MusicBrainz embodies the principles of open source and applies the open source methods to data, coining the term "open data." Open data, much like open source, benefits from making data widely available under liberal licenses. Linus Torvalds famously said, "Given enough eyeballs, all bugs are shallow." This same concept applies to data as well: "Given enough users, all data problems and omissions are obvious."

With this idea in mind, MusicBrainz makes its data available for anyone to download at http://musicbrainz.org/products/server/download.html. MusicBrainz makes the core data (artists, albums, tracks, identifiers, relationships) available in the Public Domain. Ancillary data (search indexes, changes to the database, etc.) is available under the Creative Commons Non-Commercial Share-Alike 2.0 license. MusicBrainz makes its software available under the GPL and/or the LGPL.

2.19.3. Tools that Use MusicBrainz

The MusicBrainz project released two flagship tagging applications, Picard and pimpmytunes, that are covered in "Clean Music Metadata at the Command Line" [Hack #31] and "Clean Music Metadata with a GUI" [Hack #32] respectively.

The following applications also make use of MusicBrainz for metadata cleanup or audio CD lookup:

  • amaroK (http://amarok.kde.org)

  • Juk (http://developer.kde.org/~wheeler/juk.html)

  • SoundJuicer (http://www.burtonini.com/blog/computers/sound-juicer)

  • Zinf (http://zinf.sf.net)

More applications that support MusicBrainz can be found on their applications page at http://musicbrainz.org/wd/MusicBrainzEnabledApplications.

2.19.4. How to Participate

MusicBrainz needs all kinds of help. First and foremost, MusicBrainz needs the music knowledge that you have in your brain, so please go to MusicBrainz (http://musicbrainz.org) and create yourself an account. Once you've logged in, use the search page to find your favorite artist(s) and see if the artist pages are complete. Does MusicBrainz have all the albums for this artist and are they properly classified? Do they adhere to the official style guidelines? Check the release dates, album language, and CD Index IDs on albums and add missing ones or fix incorrect ones.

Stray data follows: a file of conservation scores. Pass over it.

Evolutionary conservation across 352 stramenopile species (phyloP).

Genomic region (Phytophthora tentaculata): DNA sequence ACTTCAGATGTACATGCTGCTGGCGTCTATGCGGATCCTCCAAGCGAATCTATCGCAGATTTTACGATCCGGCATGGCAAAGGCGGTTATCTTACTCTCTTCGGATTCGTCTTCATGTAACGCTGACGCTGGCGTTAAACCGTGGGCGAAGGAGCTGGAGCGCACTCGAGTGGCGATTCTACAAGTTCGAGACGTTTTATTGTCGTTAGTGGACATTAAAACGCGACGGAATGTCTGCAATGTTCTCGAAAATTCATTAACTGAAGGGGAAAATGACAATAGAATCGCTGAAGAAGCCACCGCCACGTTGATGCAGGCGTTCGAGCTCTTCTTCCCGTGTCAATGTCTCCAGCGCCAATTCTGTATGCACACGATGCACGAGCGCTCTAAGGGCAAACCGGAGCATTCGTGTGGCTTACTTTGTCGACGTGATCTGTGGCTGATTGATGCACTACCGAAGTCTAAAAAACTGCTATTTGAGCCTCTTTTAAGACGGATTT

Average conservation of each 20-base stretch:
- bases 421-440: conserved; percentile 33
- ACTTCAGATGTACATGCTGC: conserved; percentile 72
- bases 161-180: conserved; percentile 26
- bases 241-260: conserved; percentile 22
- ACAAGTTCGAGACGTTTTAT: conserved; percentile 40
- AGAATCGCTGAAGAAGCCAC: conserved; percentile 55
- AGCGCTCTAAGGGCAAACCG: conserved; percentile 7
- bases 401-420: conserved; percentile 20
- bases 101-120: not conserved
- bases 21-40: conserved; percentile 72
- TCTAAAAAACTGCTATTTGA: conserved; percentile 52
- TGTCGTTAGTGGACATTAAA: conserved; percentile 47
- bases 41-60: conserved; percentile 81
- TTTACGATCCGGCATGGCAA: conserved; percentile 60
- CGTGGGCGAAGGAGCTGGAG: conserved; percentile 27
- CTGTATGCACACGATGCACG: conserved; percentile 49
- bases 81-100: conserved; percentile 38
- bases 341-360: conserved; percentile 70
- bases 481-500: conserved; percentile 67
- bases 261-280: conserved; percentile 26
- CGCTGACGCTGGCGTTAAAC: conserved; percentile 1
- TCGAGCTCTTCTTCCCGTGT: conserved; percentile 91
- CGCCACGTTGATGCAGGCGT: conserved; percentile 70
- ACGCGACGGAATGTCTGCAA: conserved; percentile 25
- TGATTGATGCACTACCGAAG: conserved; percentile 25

If the MusicBrainz database has all that data in order, consider grabbing your favorite album to see if anyone has captured the credits for the album using the Advanced Relationships feature. If not, use the Add Relationship link add relationships that capture contributions to this album.

Second, MusicBrainz needs developersevery open source project has more people coming up with ideas than it has people bringing those ideas to life, and MusicBrainz is no different. Once you've played with the MusicBrainz web site a bit, you may find shortcomings or think of features you'd like to see implemented. If you've hacked on Apache, Perl, or PostgreSQL, you'll likely make a great candidate for hacking on MusicBrainz. To find out more, visit the developer pages (http://musicbrainz.org/development/index.html)or the help wanted page listed next.

Finally, even if you don't hack on code, MusicBrainz can still use your helpthe project always needs people to help test new applications, file bug reports, and write documentation for the site and the applications. For all the gory details on how you can participate, visits the MusicBrainz help wanted page (http://musicbrainz.org/about/helpwanted.html).

Robert Kaye

Linux Multimedia Hacks
Linux Multimedia Hacks
ISBN: 596100760
Year: 2005
Pages: 156